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Our Take on AI

| 2 minutes read

The US Copyright Office Takes a Cautious Step Forward on AI-Assisted Works

In a noteworthy development, the US Copyright Office has granted limited copyright protection to Elisa Shupe, a retired US Army veteran, for her book "AI Machinations: Tangled Webs and Typed Words," which she wrote with the assistance of a publicly available AI chatbot. This decision marks a significant milestone in the ongoing debate surrounding the copyrightability of works created with the help of artificial intelligence (AI) tools.

The Copyright Office's Evolving Stance on AI-Generated Content

Shupe's initial application for copyright registration, filed in October 2023, was rejected by the Copyright Office. However, after appealing with the help of the Brooklyn Law Incubator and Policy Clinic, Shupe was granted copyright registration for the "selection, coordination, and arrangement" of the AI-generated text in her book. This decision was backdated to her original application date.

The Copyright Office did not grant copyright protection to the actual text generated by the AI. Instead, Shupe's copyright extends only to the way she compiled and arranged the AI-generated content. This type of "thin copyright" prevents others from duplicating the work in its entirety but does not prevent the reuse or rearrangement of the AI-generated text itself.

Applying Copyright Office Guidance for AI

The Copyright Office's decision in Shupe's case aligns with its existing guidance on AI-assisted works. In March 2023, the Copyright Office issued a statement clarifying that it would not register works produced by AI without creative input or intervention from a human author. The statement emphasized that copyright protection requires human authorship and that works generated solely by AI do not qualify for registration.

However, the Copyright Office also acknowledged that works containing AI-generated material may be registrable if there is sufficient human authorship involved, such as creative selection, arrangement, or modification of the AI-generated content. This position was further reinforced by the Copyright Office's decision in the case of Kris Kashtanova's graphic novel "Zarya and the Dawn," which incorporated AI-generated images created with Midjourney. In February 2023, Kashtanova was granted copyright for the selection and arrangement of the AI-generated images, even though the images themselves were not copyrightable.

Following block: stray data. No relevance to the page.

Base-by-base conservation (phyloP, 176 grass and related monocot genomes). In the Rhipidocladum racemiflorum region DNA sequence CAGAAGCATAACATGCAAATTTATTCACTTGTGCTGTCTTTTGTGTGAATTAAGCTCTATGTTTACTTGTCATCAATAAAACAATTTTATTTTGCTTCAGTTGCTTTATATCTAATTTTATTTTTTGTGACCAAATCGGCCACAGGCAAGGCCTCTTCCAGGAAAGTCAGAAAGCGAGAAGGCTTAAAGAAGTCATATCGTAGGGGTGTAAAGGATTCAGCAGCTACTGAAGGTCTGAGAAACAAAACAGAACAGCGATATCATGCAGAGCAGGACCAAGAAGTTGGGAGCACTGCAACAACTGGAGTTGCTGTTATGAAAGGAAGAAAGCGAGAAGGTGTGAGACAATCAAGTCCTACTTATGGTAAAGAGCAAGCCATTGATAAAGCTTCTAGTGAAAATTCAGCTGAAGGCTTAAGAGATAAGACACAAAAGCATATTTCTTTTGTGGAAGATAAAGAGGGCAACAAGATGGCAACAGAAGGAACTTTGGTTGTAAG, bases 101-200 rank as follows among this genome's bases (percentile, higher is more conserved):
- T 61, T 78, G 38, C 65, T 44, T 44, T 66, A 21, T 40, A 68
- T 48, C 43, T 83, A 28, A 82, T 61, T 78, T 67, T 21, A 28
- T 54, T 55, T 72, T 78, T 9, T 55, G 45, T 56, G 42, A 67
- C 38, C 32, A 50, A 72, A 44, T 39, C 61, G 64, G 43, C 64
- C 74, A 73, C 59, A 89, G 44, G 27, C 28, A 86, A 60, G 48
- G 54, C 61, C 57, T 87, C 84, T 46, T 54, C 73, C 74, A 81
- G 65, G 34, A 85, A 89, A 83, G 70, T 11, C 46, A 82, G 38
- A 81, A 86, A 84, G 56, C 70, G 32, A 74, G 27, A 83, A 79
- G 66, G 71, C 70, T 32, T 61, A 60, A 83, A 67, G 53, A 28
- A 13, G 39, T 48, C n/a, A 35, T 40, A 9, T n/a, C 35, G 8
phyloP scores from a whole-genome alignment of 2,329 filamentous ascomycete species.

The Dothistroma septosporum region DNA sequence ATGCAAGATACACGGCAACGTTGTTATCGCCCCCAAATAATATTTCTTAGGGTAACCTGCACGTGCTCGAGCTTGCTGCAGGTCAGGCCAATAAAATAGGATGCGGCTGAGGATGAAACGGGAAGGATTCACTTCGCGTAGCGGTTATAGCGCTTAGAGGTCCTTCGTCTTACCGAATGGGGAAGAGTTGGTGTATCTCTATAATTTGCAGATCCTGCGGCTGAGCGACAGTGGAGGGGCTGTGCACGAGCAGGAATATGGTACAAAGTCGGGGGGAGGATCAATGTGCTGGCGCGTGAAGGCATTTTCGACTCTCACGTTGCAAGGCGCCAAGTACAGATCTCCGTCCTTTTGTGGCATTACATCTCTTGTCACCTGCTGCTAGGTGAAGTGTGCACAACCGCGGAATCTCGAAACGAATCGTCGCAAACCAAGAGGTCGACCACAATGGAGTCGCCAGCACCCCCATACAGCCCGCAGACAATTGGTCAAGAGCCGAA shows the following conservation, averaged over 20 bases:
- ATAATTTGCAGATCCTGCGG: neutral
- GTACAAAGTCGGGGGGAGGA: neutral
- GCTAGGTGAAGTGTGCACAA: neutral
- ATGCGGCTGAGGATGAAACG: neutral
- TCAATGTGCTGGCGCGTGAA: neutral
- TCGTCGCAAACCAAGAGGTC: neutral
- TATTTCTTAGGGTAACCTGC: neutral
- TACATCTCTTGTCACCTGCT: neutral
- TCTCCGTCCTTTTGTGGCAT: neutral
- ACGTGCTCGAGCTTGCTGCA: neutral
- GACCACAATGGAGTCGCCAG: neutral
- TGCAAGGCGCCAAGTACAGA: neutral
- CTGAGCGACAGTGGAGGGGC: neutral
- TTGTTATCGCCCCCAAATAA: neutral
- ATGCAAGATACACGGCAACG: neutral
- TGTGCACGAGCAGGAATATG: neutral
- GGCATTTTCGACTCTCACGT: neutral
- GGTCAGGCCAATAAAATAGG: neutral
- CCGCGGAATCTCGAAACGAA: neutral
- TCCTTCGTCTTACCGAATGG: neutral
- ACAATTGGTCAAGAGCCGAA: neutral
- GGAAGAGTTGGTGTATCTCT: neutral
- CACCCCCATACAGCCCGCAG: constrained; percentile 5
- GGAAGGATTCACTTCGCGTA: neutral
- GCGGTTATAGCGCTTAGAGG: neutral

The Road Ahead

Shupe's case may serve as a blueprint for creators who wish to incorporate AI-generated content into their works while still obtaining some level of copyright protection. It demonstrates that the Copyright Office is willing to recognize the human authorship involved in curating and arranging AI-generated material, even if the AI output itself is not copyrightable.

However, the limited nature of the protection granted to Shupe also highlights the ongoing challenges and uncertainties surrounding AI and copyright law. Some argue that AI-generated content should be fully copyrightable, while others maintain that AI is merely a tool assisting human authors, and its output should not be eligible for copyright protection.


The Copyright Office's decision in Elisa Shupe's case represents a cautious step forward in recognizing the role of human authorship in AI-assisted works. While it does not grant full copyright protection to AI-generated content, it acknowledges the creative effort involved in selecting, coordinating, and arranging such material. As the debate surrounding AI and copyright law continues to evolve, this decision provides valuable insight into the Copyright Office's current thinking and sets the stage for further developments in this rapidly changing landscape.

Its registration provides a glimpse of how the USCO is grappling with artificial intelligence, especially as more people incorporate AI tools into creative work. It is among the first creative works to receive a copyright for the arrangement of AI-generated text.